Stabilizing recombinant proteins in solution?

Emir ekhatipo at NOSPAMmidway.uchicago.edu
Wed Dec 27 13:07:07 EST 2000


Hi,
I remember some time ago there was a discussion here about the ways to
stabilize proteins in cell-free extracts and during further purification
steps. I know that glycerol in buffers can stabilize proteins a little,
sucrose may do that even better in some cases.

My question is about using arginine as a stabilizer. I read in this group
that Arg can be added to protein solutions to prevent protein precipitation,
especially during concentrating (e.g., in concentrating spin cartridges),
which is especially important for proteins that start to precipitate
spontaneously over a certain concentration. I would appreciate if someone
could provide some details about concentration of arginine used, what is the
mechanism of stabilizing action of this amino acid. Are there other ways
(amino acids to use, other low MW compounds, etc.) to stabilize proteins?

I work with a yeast DNA-binding protein, and express it from a pET11-based
construct with N-terminal 6His in E. coli. As soon as I elute the protein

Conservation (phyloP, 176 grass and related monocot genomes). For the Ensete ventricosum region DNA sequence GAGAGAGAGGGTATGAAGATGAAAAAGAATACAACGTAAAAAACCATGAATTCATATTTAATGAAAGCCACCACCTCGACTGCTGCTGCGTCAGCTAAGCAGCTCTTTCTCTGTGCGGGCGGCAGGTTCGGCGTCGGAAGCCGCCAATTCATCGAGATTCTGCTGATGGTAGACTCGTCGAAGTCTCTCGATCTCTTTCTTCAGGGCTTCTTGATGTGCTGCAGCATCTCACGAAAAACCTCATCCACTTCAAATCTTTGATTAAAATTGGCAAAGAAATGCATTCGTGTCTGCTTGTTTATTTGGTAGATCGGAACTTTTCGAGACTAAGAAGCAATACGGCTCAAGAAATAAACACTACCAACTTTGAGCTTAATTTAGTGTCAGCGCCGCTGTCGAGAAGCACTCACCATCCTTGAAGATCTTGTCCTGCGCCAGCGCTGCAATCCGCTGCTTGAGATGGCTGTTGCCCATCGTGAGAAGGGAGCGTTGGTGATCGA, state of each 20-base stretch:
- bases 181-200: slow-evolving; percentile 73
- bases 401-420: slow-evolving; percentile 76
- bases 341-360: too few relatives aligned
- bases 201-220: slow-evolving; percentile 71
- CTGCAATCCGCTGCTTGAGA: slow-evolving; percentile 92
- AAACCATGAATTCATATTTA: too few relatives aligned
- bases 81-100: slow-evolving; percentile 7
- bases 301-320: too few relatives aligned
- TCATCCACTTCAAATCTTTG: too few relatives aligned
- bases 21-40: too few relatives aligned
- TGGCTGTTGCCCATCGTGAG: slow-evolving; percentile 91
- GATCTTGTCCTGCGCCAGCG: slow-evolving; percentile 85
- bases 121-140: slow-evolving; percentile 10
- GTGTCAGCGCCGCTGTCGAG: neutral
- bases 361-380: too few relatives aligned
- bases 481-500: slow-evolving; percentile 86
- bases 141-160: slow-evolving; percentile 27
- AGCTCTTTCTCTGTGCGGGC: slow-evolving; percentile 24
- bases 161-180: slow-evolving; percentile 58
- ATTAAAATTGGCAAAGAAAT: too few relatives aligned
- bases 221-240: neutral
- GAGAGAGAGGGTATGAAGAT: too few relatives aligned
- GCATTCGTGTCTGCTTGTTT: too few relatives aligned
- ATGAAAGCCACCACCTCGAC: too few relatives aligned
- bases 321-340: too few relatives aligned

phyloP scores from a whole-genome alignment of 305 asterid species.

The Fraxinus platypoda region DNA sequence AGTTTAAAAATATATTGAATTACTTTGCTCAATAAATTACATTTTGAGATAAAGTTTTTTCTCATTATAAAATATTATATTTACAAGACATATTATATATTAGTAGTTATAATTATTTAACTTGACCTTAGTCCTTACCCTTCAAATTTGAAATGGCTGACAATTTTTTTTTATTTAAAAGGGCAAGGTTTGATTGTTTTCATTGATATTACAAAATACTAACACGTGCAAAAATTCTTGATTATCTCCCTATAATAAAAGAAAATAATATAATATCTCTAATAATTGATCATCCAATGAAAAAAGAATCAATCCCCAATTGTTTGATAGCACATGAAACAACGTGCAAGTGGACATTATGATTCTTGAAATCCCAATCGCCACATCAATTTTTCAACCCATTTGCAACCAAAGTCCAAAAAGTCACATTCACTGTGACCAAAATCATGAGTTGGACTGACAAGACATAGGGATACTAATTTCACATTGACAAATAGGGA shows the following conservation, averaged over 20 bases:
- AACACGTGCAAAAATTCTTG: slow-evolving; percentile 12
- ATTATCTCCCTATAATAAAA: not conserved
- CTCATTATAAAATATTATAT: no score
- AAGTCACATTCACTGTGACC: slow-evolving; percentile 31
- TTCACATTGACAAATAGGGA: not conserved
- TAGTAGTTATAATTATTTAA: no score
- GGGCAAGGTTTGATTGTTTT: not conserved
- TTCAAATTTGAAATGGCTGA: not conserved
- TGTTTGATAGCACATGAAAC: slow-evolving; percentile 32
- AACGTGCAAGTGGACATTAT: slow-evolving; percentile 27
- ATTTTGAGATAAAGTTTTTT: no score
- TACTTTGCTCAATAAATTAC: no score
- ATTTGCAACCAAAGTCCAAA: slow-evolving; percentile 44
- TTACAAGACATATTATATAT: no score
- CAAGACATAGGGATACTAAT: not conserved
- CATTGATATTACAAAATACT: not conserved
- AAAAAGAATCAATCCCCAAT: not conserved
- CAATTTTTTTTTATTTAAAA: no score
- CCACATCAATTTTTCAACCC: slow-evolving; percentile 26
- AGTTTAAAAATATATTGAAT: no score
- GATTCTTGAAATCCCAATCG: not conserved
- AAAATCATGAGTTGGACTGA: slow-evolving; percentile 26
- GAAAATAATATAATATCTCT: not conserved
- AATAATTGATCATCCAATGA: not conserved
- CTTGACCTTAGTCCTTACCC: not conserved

from a cobalt resin, I see precipitation (seen as an increasing cloudiness
in the fractions), which appears to contain my protein of interest (as
checked by spinning off the precipitate and SDS-PAGEing the pellet). Same
cloudiness can be observed in cell-free extracts if kept for too long before
applying onto IMAC column. I suspect that instability of the protein may be
attributed to it's DNA binding, since I have to digest DNA during
preparation of cell-free extract to decrease viscosity of the homogenate.
Moreover, I need to purify the protein to near homogeneity for further
crystallization needs, and if I do not digest DNA, I may co-purify other DNA
binders that share DNA strands with my protein, as well as DNA contamination
could impair crystallization in the future.

Any suggestions or comments would be greatly appreciated.
Thank you.

-Emir








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